The next character in the message then further divides that existing range proportionate to its current ownership of the number line. So some other letter that owns the very end of the number line, from .99 to 1.0, would change the range from [.01,.02) to [.0199, .020). This progressive subdividing of the range is just simple multiplication and addition, and is best understood with a simple code sample. My first pass in C++, which is far from a working encoder, might look like this:

double high = 1.0; double low = 0.0; char c; while ( input >> c ) { std::pair<double,double> p = model.getProbability(c); double range = high - low; high = low + range * p.second; low = low + range * p.first; } output << low + (high-low)/2;

After the entire message has been processed, we have a final range, `[low,high)`

. The encoder outputs a floating-point number right in the center of that range.

### Examining the Floating-Point Prototype

The first pass encoder is demonstrated in the attached project as `fp_proto.cpp`

. To get it working, I also needed to define a simple model. In this case, I've created a model that can encode 100 characters, with each having a fixed probability of .01, starting with 'A' in the first position. To keep things simple, I've only fleshed the class out enough to encode the capital letters from the ASCII character set:

struct { static std::pair<double,double> getProbability( char c ) { if (c >= 'A' && c <= 'Z') return std::make_pair( (c - 'A') * .01, (c - 'A') * .01 + .01); else throw "character out of range"; } } model;

So in this probability model, 'A' owns the range from 0.0 to 0.01, 'B' from .01 to .02, 'C' from .02 to .03, and so on. (Note that this is not an accurate or effective model, but its simplicity is useful at this point.) For a representative example, I called this encoder with the string "`WXYZ`

". Let's walk through what happens in the encoder:

We start with `high`

and `low`

set to 1.0 and 0.0. The encoder calls the model to get the probabilities for letter 'W', which returns the interval [0.22, 0.23) — the range along the probability line that 'W' owns in this model. If you step over the next two lines, you'll see that `low`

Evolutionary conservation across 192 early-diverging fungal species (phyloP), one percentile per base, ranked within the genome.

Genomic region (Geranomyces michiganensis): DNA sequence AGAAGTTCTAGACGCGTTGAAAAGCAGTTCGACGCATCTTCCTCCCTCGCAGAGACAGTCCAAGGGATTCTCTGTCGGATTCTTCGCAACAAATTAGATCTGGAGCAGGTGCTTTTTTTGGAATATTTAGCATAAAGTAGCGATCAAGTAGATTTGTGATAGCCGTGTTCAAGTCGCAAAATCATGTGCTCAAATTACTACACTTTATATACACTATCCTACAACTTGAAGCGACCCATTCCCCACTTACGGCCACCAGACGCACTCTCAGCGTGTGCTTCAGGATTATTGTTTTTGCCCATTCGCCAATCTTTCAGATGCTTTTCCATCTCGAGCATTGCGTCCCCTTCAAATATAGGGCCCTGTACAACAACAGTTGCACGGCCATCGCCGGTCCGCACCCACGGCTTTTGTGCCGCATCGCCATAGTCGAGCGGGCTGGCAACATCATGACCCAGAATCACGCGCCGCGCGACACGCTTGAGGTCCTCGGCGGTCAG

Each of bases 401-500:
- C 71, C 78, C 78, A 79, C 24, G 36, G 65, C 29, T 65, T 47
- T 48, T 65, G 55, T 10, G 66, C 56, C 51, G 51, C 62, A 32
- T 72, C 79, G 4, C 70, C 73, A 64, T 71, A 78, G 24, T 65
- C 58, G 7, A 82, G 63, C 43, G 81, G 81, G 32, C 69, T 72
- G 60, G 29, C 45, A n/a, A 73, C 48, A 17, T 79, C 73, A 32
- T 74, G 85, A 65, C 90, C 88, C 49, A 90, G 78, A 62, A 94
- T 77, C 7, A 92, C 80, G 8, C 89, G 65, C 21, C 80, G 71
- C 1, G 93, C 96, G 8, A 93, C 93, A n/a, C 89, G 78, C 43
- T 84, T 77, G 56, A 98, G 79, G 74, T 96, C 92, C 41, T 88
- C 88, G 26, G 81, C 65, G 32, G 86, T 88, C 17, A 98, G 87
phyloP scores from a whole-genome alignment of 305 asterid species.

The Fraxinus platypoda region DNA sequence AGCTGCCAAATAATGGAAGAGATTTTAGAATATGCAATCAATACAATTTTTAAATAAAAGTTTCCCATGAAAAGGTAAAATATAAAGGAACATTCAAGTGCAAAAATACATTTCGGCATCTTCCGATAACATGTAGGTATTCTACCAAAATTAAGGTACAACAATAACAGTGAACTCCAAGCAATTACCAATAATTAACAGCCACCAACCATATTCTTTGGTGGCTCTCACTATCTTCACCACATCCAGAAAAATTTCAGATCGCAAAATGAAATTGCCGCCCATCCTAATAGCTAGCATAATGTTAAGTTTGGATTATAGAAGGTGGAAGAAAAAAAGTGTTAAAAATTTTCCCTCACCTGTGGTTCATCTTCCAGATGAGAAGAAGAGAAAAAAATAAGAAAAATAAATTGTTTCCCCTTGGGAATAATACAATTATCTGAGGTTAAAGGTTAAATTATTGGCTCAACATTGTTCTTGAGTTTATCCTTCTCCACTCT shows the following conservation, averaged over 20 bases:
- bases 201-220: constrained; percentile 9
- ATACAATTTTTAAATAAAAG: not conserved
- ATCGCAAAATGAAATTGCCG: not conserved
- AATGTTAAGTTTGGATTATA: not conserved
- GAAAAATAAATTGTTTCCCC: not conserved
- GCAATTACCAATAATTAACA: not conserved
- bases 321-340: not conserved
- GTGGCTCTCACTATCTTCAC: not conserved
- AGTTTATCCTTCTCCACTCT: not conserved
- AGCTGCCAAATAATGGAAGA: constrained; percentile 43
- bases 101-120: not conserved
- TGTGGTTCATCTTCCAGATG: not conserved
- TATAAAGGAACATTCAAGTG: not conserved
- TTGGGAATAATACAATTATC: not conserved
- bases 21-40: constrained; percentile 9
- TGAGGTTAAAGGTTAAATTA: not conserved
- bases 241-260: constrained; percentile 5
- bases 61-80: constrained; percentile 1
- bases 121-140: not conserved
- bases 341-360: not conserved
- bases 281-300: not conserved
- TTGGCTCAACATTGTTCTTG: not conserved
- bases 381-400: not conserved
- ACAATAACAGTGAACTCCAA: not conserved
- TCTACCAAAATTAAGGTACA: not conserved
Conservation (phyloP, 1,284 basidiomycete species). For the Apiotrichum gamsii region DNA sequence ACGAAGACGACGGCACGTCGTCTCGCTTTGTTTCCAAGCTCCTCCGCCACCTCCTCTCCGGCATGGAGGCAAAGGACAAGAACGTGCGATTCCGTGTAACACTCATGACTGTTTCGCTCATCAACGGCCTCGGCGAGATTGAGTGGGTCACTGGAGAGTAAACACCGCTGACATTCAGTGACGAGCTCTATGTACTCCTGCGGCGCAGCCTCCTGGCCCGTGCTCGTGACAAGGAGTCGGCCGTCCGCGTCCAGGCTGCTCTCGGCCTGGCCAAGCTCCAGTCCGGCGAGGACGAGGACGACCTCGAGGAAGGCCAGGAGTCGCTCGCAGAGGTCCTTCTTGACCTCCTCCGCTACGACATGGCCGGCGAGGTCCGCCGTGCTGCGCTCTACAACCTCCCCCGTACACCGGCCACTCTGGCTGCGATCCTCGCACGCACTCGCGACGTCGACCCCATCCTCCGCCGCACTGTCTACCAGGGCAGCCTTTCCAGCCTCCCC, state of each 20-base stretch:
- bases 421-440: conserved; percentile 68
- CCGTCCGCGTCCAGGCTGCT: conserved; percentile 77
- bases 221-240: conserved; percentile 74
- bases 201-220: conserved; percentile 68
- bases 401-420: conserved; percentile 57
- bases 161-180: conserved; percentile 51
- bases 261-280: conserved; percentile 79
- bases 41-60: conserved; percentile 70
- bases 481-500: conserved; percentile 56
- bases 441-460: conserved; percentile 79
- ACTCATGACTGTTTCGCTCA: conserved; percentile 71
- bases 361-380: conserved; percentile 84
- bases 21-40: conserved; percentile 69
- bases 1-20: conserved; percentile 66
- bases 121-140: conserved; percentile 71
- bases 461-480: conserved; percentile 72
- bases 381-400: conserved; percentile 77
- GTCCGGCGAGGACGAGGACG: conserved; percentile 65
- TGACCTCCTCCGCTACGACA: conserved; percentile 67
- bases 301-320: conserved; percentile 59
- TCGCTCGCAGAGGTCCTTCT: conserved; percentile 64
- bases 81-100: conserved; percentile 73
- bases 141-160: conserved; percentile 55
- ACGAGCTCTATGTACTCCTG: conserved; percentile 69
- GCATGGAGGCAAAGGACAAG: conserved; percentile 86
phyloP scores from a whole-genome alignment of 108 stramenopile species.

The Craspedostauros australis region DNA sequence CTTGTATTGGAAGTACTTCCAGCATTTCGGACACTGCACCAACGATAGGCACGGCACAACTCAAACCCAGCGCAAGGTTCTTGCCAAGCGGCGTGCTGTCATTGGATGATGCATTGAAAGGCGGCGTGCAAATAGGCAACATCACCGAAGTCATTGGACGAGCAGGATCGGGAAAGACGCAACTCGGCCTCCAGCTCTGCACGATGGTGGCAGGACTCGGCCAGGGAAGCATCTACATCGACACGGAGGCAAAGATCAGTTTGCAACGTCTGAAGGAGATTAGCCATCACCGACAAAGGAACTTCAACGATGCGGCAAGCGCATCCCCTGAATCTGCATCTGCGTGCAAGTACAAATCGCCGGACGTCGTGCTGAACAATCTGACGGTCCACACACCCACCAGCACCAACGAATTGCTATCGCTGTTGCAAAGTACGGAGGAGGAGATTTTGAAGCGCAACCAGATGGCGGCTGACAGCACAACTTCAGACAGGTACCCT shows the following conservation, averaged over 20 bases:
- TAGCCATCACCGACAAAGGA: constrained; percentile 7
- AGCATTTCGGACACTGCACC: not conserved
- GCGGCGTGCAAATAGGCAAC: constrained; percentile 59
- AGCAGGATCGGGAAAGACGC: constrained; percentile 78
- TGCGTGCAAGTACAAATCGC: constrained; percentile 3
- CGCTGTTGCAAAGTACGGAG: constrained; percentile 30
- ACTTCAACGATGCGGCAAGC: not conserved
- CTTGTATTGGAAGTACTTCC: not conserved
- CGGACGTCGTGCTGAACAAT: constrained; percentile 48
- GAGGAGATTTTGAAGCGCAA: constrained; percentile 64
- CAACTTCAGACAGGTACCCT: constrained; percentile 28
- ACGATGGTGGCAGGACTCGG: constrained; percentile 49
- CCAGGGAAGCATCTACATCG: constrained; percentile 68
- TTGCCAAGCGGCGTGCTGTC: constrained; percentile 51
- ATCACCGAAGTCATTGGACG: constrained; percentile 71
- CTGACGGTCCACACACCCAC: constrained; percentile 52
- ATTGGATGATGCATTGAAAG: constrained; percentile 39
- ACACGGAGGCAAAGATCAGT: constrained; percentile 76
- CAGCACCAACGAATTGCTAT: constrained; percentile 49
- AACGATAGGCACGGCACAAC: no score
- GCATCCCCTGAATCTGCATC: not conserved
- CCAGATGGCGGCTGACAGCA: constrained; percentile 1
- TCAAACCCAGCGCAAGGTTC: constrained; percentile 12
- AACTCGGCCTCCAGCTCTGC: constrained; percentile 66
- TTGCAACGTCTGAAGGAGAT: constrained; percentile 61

is now set to 0.22, and `high`

is set to 0.23.

If you examine how this works, you'll see that as each character is encoded, the range between `high`

and `low`

becomes narrower and narrower, but `high`

will always be greater than `low`

. Additionally, the value of `low`

is always increasing, and value of `high`

is always decreasing. These invariants are important in getting the algorithm to work properly.

So after the first character is encoded, we know that no matter what other values are encoded, the final number in the message will be less than .23 and greater than or equal to .22. Both `low`

and `high`

will be greater than equal to 0.22 and less than .23, and `low`

will be strictly less than `high`

. This means that when decoding, we are going to be able to determine that the first character is 'W' no matter what happens after this, because the final encoded number will fall into the range owned by 'W'. The narrowing process is roughly shown in Figure 1:

**Figure 1: Narrowing process.**

Let's see how this narrowing works when we process the second character, 'X'. The model returns a range of [.23, .24) for this character, and the subsequent recalculation of `high`

and `low`

results in and interval of [.2223, .2224). So `high`

and `low`

are still inside the original range of [.22, .23), but the interval has narrowed.

After the final two characters are included, the output looks like this:

Encoded message: 0.2223242550

I'll discus how the exact value we want to output needs to be chosen, but in theory at least (for this particular message), any floating-point number in the interval [0.22232425,0.22232426) should properly decode to the desired values.

### Decoding With Floating-Point Math

I find the encoding algorithm to be very intuitive. The decoder reverses the process, and is no more complicated, but the steps might not seem quite as obvious. A first-pass algorithm at decoding this message would look something like this:

void decode(double message) { double high = 1.0; double low = 0.0; for ( ; ; ) { double range = high - low; char c = model.getSymbol((message - low)/range); std::cout << c; if ( c == 'Z' ) return; std::pair<double,double> p = model.getProbability(c); high = low + range * p.second; low = low + range * p.first; } }

The math in the decoder basically reverses the math from the encode side. To decode a character, the probability model just has to find the character whose range covers the current value of the message. When the decoder first starts up with the sample value of 0.22232425, the model sees that the value falls between the interval owned by 'W': [0.22,0.23); so the model returns W. In `fp_proto.cpp`

, the decoder portion of the simple model looks like this:

static char getSymbol( double d) { if ( d >= 0.0 && d < 0.26) return 'A' + static_cast<int>(d*100); else throw "message out of range"; }

In the encoder, we continually narrow the range of the output value as each character is processed. In the decoder, we do the same narrowing of the portion of the message we are inspecting for the next character. After the 'W' is decoded, `high`

and `low`

will now define an interval of [0.22,0.23), with a range of .01. So the formula that calculates the next probability value to be decoded, `(message - low)/range`

, will be .2324255, which lands right in the middle of of the range covered by 'X'.

This narrowing continues as the characters are decoded, until the hardcoded end of message, letter 'Z' is reached. Success!